Signs of a faulty headlight switch include headlights not turning on or responding to the switch, issues with different headlight settings, or problems with high beams or other auxiliary lights.

How often should a headlight switch be replaced?

Most headlight switches can last for 5 to 10 years or more. 
However, the lifespan of a headlight switch can vary depending on factors such as the vehicle's make and model, driving habits, environmental conditions, and maintenance. Regular use and exposure to dust, moisture, and electrical load can contribute to wear and tear over time. 
However, if you notice signs of malfunction, such as headlights not responding or issues with different headlight settings, it might be time for a replacement. Proper maintenance, such as keeping the switch clean and addressing any issues promptly, can help extend its lifespan.

Can I replace my headlight switch myself?

You can DIY, depending on your mechanical skills and the complexity of the switch. 
Some headlight switches are relatively simple to replace and may only require basic tools and knowledge. However, more complex switches or those integrated into the vehicle's steering column may require advanced expertise.


On average, the replacement cost can range from $100 to $250, including parts and labor. The cost to replace a headlight switch can vary depending on the vehicle's make and model, labor rates, and whether you choose an OEM or aftermarket switch.
It could be a blown fuse, a faulty electrical connection, or a worn-out headlight switch. Additionally, the switch might not work if there's a problem with the vehicle's battery or alternator.
Check the fuse box first, then inspect the wiring and connections. If they seem fine, the switch might need replacement.
It could be a defective headlight switch—or it could be a problem with the headlight bulbs or a faulty low beam circuit. Check the headlight bulbs first to ensure they are not burnt out. If the bulbs are fine, the issue might be with the low beam circuit, such as a blown fuse or a broken wire.

Meet Our Experts

John Davis
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Car Expert
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Certified mechanic with 10+ years of experience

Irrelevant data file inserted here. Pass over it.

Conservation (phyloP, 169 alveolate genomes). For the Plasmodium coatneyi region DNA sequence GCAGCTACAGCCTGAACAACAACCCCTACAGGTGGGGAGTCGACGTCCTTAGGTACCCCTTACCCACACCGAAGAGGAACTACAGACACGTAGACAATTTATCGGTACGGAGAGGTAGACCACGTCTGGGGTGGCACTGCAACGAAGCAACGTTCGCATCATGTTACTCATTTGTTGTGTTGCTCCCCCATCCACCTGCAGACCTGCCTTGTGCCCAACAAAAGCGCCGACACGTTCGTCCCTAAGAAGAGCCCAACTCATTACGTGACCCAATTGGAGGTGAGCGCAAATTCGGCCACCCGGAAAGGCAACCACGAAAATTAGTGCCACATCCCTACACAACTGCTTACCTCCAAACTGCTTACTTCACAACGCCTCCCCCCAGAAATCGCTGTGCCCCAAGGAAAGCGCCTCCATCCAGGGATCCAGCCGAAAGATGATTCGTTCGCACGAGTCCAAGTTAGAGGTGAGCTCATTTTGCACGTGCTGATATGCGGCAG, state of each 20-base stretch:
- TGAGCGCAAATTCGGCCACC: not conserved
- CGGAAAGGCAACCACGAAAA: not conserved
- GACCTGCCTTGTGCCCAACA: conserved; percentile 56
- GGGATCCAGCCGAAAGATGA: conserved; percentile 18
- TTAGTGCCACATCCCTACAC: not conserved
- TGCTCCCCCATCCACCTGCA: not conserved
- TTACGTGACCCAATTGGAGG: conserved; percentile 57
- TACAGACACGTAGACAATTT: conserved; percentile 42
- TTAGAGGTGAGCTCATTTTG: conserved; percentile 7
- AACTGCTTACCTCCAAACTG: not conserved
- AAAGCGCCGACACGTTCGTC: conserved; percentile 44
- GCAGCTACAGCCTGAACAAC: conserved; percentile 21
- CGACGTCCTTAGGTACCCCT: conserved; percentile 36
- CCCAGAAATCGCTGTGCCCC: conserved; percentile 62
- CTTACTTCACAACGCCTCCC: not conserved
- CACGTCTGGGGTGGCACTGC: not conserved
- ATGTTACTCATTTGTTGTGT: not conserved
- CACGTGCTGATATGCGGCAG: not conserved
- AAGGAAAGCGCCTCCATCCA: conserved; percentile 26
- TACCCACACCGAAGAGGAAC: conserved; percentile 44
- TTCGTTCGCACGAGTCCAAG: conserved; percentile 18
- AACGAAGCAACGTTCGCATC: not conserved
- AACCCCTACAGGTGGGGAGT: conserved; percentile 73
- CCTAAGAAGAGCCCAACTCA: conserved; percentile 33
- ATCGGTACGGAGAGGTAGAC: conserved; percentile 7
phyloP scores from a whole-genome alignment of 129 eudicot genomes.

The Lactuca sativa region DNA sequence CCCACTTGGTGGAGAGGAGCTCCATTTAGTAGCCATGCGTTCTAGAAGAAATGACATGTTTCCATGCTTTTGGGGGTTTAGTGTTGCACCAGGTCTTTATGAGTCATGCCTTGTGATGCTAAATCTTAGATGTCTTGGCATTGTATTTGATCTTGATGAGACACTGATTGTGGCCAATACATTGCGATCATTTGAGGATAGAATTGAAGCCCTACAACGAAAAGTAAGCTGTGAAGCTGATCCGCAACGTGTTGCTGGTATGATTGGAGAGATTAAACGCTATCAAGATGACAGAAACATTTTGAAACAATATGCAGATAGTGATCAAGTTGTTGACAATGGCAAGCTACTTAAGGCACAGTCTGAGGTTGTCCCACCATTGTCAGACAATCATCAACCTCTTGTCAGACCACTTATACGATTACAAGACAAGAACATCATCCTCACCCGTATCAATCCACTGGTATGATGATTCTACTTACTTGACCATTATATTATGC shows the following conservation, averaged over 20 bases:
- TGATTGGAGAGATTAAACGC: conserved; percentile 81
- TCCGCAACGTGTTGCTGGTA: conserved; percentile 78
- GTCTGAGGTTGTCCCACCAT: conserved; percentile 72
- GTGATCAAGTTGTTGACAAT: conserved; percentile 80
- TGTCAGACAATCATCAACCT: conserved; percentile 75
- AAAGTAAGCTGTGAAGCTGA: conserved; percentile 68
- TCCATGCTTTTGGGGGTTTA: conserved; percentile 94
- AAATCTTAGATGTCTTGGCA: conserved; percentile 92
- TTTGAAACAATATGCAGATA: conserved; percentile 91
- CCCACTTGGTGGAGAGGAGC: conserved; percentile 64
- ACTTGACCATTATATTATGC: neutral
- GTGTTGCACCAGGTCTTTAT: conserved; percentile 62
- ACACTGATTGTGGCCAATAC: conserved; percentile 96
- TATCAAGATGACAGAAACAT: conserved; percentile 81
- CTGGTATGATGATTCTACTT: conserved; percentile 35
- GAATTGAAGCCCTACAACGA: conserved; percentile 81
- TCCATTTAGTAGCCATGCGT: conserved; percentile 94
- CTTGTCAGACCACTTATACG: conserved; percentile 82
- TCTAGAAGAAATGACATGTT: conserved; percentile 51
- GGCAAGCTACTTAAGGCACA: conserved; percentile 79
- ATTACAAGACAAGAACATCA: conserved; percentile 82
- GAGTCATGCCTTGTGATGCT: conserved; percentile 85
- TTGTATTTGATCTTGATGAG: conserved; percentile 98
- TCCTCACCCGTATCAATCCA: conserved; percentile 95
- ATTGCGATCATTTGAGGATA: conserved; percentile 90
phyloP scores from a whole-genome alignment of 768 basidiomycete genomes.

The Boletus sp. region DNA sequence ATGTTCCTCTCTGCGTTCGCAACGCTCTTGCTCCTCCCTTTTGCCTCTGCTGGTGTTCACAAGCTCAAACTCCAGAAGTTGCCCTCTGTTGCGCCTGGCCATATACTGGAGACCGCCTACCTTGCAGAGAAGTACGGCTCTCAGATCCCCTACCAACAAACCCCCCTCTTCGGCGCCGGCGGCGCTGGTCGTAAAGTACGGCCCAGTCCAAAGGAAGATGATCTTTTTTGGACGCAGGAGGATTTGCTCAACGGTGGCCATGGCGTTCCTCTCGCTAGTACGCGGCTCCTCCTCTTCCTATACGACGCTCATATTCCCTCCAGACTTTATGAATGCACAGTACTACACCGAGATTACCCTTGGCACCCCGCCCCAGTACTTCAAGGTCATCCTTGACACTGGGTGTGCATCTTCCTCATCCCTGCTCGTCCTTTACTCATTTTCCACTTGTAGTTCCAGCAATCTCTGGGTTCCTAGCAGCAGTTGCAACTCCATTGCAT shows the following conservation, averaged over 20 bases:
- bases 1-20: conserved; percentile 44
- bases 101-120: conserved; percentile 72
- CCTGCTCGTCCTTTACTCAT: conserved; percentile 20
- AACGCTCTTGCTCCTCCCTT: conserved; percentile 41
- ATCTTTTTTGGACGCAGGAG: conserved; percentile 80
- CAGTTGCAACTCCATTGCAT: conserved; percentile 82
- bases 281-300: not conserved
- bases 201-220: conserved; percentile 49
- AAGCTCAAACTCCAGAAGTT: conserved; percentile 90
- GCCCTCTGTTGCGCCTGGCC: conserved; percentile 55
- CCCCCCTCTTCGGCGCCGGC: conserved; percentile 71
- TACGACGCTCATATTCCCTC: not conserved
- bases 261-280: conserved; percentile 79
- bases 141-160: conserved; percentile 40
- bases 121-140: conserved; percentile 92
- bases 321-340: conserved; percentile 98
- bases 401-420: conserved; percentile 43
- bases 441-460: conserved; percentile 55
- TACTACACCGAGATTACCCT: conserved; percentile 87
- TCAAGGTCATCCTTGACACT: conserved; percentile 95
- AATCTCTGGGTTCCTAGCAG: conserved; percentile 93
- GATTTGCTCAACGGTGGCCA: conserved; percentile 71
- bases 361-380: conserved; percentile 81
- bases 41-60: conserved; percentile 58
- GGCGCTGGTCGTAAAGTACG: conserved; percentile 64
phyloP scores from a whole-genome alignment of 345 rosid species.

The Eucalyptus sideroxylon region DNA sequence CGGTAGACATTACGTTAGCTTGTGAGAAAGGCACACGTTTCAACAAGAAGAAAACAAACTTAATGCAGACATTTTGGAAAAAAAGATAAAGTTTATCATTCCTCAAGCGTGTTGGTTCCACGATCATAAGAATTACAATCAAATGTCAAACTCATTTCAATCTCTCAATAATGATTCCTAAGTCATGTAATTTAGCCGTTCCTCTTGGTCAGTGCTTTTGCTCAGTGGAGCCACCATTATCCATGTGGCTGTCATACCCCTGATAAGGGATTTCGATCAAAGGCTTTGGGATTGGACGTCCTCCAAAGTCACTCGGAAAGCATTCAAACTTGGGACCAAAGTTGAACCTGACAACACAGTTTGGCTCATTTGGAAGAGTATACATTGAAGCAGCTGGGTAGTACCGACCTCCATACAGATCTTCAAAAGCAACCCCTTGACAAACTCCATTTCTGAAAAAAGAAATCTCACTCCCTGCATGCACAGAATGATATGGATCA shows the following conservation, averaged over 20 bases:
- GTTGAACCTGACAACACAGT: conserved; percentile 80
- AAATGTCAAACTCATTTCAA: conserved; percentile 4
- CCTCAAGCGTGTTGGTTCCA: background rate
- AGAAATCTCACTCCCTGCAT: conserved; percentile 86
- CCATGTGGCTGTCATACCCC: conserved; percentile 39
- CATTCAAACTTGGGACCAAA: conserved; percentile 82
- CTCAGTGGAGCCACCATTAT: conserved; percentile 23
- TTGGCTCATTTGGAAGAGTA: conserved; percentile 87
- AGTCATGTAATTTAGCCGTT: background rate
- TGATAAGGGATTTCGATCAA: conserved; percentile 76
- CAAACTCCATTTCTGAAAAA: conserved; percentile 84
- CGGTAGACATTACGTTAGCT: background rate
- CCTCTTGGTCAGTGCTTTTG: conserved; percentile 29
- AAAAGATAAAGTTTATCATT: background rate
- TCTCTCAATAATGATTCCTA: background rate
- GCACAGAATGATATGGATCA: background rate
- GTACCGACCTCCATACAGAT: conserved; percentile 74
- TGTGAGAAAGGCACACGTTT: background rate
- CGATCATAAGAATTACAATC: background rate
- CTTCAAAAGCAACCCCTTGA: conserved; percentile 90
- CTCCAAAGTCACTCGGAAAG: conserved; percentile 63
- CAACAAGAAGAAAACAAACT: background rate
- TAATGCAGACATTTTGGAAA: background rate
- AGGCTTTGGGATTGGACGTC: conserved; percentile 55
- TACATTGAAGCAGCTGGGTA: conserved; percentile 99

John Davis is an expert automotive writer and former automotive mechanic. John's work spans multiple categories, and he relishes the opportunity to research a new subject and expand his area of expertise and industry knowledge. To date, John has written more than 200 articles covering car maintenance and care, car advice, how-to guides, and more.
Prior to joining Jerry’s editorial team, John worked as a mechanic and freelance writer, creating content for clients including HotCars and SetPower.
Jessica Barrett
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Car Expert
Jessica Barrett is a senior insurance writer and editor with 10 years of experience in the automotive and travel industries. A specialist in car insurance, car loans, and car ownership, Jessica’s mission is to create comprehensive content that car owners can use to manage their costs and improve their lives. As a managing editor for a team of writers and insurance specialists, Jessica has edited over 2,000 articles for Jerry on topics ranging from local insurance shopping tips to refinancing car loans with bad credit.
Before joining Jerry as a senior content editor in 2021, Jessica created visual content for clients such as Expedia, Vivid Seats, Budget Direct Car Insurance, Angie’s List, and HomeAdvisor. Her content was published in Business Insider, Forbes, Apartment Therapy, and the BBC.
Kathleen Flear
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Car Expert
Kathleen Flear is an expert insurance writer and editor who heads up Jerry’s editorial team as director of content. Kathleen empowers drivers to make smart car ownership decisions through  best-in-class articles on insurance, loans, and maintenance. Prior to joining Jerry in 2021, Kathleen served as managing editor for a team of SEO content marketing professionals at and worked as a freelance writer and editor for a range of digital publications, including Chicago Literati magazine and Golden Words. She earned a bachelor’s degree in English language and literature from Queen’s University, and a master’s degree in creative writing and fiction from Sierra Nevada University.
*The price information provided on our car repair webpages is intended for general informational purposes only. Actual prices for car repair services may vary based on various factors, including but not limited to the make and model of your vehicle, the extent of repair required, and the prevailing market conditions. All prices for real repair shops are estimations based on our research only. Therefore, the prices listed on our webpages should not be considered as final quotes or binding offers.